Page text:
Belt Drives and design

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DanH

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If you can find the right guy, the belt manufacturers do have stiffness information. Don't use the "a" word! I've attached a sample plot for a Dayco RPP Panther. It's been quite a while since I looked at belt drive design, but I vaguely recall the Panther as being middle of the pack in terms of stiffness, some being softer and the Gates Poly Chain (for example) being way stiffer. It's all about the tensile fiber, and some tooth deflection.

Mr. Simpson mentioned (to paraphrase) not knowing where the first fundamental might be with a belt drive. The typical system common to light aircraft seems to ballpark between 25 and 45 hz, with 25 incorporating a soft torsional element, and 45 running without. Obviously shaft lengths, belt length, sprocket support, and so on come into play along with the distribution of inertias.

Jeron's Raven drive was very clever, incorporating a moderately soft element in parallel with a friction damper, both within the upper sprocket. There were no small diameter shafts, which helped keep stiffness up within the rest of the system. It seemed to work very well.

One of my own experiments was a viscous damper, installed in parallel with a Centaflex. It significantly reduced the measured amplitude of vibratory torque (to about 90 ft-lbs) when in resonance at 20 hz (800 RPM) on a 3-cyl Suzuki, steady state part throttle. As a prototype, it had some mechanical weakness and was ultimately removed, but there was real promise. A quick patent search said a major manufacturer already had a patent on a similar damping device parallel to the springs in a truck clutch, so I did not pursue it further.

Different concern, but with an inline 3-cyl sans balance shaft, don't forget about the block wobble. Keep the propshaft short.

Ya'll keep up the good work.
 

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plncraze

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Thanks for the info Dan! I appreciate all the info you have on the this site and VAF. Could you post more pictures of your Suzuki?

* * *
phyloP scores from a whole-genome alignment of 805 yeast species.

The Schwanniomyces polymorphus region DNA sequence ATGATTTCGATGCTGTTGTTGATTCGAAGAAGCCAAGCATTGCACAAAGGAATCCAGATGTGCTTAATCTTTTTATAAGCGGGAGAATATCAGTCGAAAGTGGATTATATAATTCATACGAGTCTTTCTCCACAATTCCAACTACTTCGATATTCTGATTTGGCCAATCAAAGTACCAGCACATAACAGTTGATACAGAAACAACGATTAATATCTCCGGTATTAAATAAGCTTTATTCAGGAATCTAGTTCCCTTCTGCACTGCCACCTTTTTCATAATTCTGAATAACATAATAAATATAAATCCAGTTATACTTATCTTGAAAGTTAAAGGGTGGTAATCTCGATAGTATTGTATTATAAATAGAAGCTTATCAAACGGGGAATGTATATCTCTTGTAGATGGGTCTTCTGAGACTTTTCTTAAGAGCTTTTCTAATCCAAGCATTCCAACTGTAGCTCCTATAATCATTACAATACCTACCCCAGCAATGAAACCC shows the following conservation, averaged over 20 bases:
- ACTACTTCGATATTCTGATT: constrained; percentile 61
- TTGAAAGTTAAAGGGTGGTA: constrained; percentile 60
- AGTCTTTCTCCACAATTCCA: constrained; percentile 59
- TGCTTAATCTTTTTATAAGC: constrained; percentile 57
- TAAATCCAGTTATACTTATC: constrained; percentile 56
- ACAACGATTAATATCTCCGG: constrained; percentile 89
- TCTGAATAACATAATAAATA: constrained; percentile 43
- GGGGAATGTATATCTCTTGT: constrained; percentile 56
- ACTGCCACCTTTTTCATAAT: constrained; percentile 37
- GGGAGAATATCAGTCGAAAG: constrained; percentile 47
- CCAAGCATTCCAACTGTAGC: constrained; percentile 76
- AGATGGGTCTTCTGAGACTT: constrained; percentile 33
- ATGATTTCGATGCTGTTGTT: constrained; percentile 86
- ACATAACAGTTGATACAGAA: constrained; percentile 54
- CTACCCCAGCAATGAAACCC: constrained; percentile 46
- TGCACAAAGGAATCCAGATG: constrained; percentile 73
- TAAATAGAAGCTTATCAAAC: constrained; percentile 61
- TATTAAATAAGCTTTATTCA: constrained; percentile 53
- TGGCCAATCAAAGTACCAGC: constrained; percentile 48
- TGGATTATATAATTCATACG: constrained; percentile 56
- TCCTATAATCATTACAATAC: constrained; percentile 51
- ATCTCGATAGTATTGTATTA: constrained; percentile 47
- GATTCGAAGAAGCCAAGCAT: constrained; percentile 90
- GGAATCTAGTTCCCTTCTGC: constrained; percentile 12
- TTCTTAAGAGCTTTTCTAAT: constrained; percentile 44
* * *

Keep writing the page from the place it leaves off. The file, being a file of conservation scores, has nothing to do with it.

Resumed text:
wsimpso1

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Just calibrate you guys, an even fire four cylinder at 1200 rpm is firing twice per rev, or about 40 Hz. If your resonant frequency is 45 Hz, you will be amplifying big. At 1350 rpm, this thing can resonate without upper bound. You would need to idle at or above 1700 rpm to be out of danger, and 2000 rpm would be better. With typical gear ratios, prop speed is around 800-900 rpm, which still is not bad.

Go to 25 Hz and a four-banger can get to a safe idle around 1200 rpm, threes even lower.

Billski
 

dog

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Thirty years ago, I could have had a complete auto machine shop that was belt driven for free. It has been around forever. It had modern tools too. The land became valuable, the third generation liked his other business, so when dad retired, they took the “ portable “ stuff home and scrapped it. This was electric. In the middle of the room was an armature that was about 8’ in diameter that drove the belts. Looked like an electric waterwheel. They still used the cylinder grinder if someone would pay for it. It made perfectly round cylinders with a surface ten times cleaner than a boring bar and hone.
This discussion is very interesting. I am starting to get some familiarity with the terminology of Torsional Vibration and am reviewing all I have done and seen about belt and shaft drives.
The newer belts seem to have potential for use in aircraft for positioning propellers so as to acomadate design considerations that dont work well with direct drive.